Lately I’ve been doing some work in Win2k8 RC0 and when you work on “big server” platforms, you forget all the little things that you take for granted on SBS that .. are just there.  When you fire up Win2k8 Enterprise and look in the group policy management console, the first thing you will notice that it’s a blank slate.  And I do mean a blank slate. 

Now while some would say “Oh this is cool as i can set it up the way I want to”, I’d argue that there are efficiencies because I’m not having to reinvent the wheel.

Firewall policies for Vista and XP are preconfigured.

WSUS policies in place already. 

The foundations are built for you.

And I strongly feel that if SBS ‘fits’ the small business, you are doing them a disservice if you choose the regular server platform.

Does it fit in all places?  No. But when it does..and you don’t install it.. man you are doing a client a disservice.

I buy a Mac Mini and a Social Engineered Trojan hits the news…


But the story at points out that Social Engineering is the hardest one to patch for and the threat is now on the Mac platform as well. 

All you have to do is entice me enough to think it’s a normal app that I want to install and you have me nailed. That’s not hard to do these days.

Well here I am… with the laptop on wireless… I’m sitting in the living room with sounds of “Trick or Treat” wafting down the street where I live.   This year is the first year of the “daylight” Halloween ..where 5 p.m. was still light because we haven’t moved to daylight savings yet.

So far we’ve had more kids ..either due to the time difference …or the fact that the weather this year is very mild. 

Based on my unofficial candy count… I think we’ve had about 125 or so kids, teenagers tonight…. and I think I hear some more coming up..

When I first read this .. I went.. no way… they didn’t do that did they? And I had to fire up the OS and drill around and check…

All the operational computers in my network look like this…

Now mind you .. BSOD’s happen so infrequently that when they do it’s such a rare treat to dig up Peter Gallagher’s blog post so I can figure out what third party driver was the culpret…

I did have one last week but that was a known self induced event anyway due to not following my own cardinal rule of using a driver from Microsoft Update.

But you know… Apple needs to get on board with Interoperbility.  Having Macs and Windows side by side working happily is what he’s all about and embracing technology to just work better together is what everyone in this industry should strive for. 

That icon is indeed a bit lame in a shipping product.

Three interesting threads.

I personally didn’t notice surfing delays on the Leopard so I can’t confirm that I’ve seen that issue here in the office, but there are some default settings in Leopard that definitely make me poke under the hood a lot more.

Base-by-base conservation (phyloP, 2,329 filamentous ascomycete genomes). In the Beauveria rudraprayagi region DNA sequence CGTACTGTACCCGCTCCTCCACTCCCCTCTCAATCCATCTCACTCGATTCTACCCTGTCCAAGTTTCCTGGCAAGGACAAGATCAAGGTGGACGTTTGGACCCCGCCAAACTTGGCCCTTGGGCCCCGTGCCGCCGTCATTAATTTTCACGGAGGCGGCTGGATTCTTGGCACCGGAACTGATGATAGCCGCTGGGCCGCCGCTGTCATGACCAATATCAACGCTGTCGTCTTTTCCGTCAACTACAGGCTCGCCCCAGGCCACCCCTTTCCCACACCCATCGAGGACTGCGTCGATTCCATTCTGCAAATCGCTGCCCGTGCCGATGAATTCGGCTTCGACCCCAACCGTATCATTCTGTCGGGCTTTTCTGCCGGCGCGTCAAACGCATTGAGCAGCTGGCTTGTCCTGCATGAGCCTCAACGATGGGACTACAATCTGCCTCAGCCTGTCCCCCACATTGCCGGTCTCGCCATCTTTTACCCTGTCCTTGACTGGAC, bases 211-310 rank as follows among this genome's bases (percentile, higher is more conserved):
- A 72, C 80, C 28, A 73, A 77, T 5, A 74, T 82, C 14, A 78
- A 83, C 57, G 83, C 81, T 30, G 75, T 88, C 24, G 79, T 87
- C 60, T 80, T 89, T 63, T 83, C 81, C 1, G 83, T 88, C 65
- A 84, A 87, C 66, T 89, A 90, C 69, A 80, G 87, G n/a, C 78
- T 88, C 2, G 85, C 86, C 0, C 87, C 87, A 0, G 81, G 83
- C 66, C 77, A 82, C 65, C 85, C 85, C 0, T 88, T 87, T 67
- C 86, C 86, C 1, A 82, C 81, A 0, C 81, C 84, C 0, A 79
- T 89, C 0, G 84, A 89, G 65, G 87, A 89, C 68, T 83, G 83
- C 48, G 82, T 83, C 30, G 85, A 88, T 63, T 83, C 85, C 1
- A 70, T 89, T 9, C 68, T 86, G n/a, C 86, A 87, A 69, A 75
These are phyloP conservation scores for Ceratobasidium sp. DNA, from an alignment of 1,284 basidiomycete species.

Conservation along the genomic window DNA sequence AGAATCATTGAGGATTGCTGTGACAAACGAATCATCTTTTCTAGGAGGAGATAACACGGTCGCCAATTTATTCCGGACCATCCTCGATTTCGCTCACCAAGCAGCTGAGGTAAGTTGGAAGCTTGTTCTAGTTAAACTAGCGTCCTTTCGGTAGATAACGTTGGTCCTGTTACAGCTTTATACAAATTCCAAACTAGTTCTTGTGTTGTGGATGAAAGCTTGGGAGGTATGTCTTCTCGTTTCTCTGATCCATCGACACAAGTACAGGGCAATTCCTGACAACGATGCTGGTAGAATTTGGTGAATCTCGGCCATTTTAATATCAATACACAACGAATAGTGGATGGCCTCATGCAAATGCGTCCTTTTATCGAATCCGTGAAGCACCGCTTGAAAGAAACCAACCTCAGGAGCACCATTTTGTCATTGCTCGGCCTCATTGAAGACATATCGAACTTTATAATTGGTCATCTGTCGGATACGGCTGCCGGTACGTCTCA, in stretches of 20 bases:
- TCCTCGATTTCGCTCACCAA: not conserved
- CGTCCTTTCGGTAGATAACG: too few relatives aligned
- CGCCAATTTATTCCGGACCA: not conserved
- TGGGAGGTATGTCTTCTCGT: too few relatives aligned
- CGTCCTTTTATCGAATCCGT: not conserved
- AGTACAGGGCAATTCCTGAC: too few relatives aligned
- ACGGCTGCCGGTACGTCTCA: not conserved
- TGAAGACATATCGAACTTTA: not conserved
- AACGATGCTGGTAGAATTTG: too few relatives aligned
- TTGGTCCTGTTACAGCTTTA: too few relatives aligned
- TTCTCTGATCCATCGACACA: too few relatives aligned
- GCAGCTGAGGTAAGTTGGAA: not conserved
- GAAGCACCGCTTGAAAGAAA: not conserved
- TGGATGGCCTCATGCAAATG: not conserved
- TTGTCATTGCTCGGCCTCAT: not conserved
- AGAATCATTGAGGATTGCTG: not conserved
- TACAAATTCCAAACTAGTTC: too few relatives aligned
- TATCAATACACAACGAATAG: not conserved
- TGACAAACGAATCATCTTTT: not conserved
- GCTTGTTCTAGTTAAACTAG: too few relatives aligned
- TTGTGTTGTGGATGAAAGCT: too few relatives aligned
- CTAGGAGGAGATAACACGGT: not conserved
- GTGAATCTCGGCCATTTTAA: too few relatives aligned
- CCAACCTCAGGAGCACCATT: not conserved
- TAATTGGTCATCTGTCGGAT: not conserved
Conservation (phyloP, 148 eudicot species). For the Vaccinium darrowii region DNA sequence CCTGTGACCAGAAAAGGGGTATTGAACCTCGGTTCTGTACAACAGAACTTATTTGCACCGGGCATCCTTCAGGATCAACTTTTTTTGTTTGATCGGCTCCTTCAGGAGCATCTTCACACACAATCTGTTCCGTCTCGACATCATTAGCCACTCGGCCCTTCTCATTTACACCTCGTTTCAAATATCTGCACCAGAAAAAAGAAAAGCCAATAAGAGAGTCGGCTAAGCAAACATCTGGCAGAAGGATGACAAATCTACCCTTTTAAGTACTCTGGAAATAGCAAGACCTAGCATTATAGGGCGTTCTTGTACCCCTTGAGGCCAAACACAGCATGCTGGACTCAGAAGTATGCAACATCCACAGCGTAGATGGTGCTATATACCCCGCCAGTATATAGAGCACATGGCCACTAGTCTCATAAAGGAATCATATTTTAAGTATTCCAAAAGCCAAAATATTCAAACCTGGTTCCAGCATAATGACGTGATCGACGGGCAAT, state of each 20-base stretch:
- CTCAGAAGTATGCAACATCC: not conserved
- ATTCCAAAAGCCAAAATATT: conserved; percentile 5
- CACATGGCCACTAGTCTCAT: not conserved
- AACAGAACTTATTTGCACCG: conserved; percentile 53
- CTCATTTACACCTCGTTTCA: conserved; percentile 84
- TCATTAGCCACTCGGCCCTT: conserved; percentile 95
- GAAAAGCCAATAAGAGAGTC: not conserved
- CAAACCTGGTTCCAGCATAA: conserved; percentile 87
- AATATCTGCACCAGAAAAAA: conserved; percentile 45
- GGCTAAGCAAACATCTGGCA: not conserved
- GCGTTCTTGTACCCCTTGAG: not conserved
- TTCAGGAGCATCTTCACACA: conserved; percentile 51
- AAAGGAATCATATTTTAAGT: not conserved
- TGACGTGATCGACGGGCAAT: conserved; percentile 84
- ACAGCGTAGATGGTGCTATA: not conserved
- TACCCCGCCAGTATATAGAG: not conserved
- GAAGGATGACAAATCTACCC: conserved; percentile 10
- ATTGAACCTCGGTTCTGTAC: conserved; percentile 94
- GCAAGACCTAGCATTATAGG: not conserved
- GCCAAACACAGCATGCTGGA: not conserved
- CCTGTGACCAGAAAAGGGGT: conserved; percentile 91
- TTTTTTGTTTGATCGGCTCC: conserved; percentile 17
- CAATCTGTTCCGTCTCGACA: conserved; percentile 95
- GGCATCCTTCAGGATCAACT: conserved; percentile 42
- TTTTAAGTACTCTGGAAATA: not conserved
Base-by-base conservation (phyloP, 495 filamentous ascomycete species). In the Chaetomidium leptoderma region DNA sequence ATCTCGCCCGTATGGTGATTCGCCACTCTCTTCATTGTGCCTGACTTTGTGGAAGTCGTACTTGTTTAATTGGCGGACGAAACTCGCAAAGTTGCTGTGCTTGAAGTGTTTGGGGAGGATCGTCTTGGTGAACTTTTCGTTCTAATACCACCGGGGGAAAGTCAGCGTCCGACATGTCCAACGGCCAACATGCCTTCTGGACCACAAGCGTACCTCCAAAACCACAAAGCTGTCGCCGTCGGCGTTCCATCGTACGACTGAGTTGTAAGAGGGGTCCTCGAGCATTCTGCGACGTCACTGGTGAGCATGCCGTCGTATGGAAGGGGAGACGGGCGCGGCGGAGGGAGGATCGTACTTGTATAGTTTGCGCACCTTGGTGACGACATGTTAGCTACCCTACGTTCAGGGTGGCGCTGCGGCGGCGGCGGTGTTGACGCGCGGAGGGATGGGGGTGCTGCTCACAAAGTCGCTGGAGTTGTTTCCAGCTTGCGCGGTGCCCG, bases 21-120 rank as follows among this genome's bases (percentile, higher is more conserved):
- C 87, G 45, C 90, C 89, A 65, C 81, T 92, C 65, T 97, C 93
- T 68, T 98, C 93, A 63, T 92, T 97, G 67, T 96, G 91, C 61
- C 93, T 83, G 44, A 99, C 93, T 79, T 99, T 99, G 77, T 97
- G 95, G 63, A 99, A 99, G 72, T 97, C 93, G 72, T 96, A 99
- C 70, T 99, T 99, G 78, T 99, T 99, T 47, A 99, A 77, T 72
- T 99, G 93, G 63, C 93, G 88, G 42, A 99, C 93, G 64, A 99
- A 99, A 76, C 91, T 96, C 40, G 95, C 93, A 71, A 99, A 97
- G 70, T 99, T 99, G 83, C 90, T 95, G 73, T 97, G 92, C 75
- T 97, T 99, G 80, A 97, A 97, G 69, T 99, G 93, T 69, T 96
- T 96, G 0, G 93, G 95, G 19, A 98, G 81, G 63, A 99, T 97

“Allow all incoming connections” was the default setup.  It would be nicer if stealth/set access was the default.

Another ..hmmm… long term is that wise?  Guest is enabled…

Leading to tell tale signs of it hitting network resources until I provided authentication.  Another …hmmmm … will have to understand that more….


A good moment?  Where Safari in one click will allow you to go into private browsing mode.  Nice touch.

The hmmmm …. moment was the web page before where Safari autofilled my contact in and I didn’t realize that it was going to keep the MacMini registration as auto fill info as the auto fill info.

It just points to recent posts where privacy and security is different for different generations.

Updated info on connecting a Mac to a SBS is here:

Connecting a Macintosh to an SBS 2003 Server via SMB (2007):

Author: Eriq Neale

Sometimes it’s nice to just pretend …. what if I were in charge of the Universe.

Well the first thing I would do is that I would put out a formal statement (and not just a blog post) about how I’d be planning to help the patching admins clean up the Windows Desktop Search …. well…mess that was blogged about here: 

I’d state a timeline of actions and I’d give people a variety of tools, options and guidelines to pull that patch back off.

I’d first build a scan tool that would allow folks to scan their networks for that patch.  MBSA is already build, how about a special build that would look for that Search KB/registry?

I’d then give guidance on removal. 

I’d take what was added as a suggestion on the blog…

Put the script in your Active Directory Computer Startup GPO and this runs with the necessary rights, also /norestart if you don’t want it to retart the PC
[ instead of /promptrestart  ]
 %windir%\$NtUninstallKB917013$\spuninst\spuninst.exe /q /promptrestart

And I’d see if there’s more options I could do to help admins.

And then I’d start a WSUS advisory council.  Okay so it’s probably too much to ask that there’s an external WSUS test network, but if there was some way that Microsoft would have WSUS deployments monitored around the world so that when they deployed something, they could call the admin and just say “everything okay?” and confirm that what was intended to occur, really did occur.

But first off… I’d make a formal statement.  No this isn’t because blogging is maturing or dead or anything else… I just think that Blaine and his fellow Patch Admins deserve it is all.

1.  I think the router on our DSL freaked yesterday we lost DSL connectivity for most of the day and all night and today I had to log all the way into the DSL modem/router before it would connect to the Internet.

2.  Our Ricoh copier thinks it’s an hour earlier… obviously we missed that patch….

Heard about some VOIP systems that had some minor date issues.

And I had patched all the phones so didn’t see this..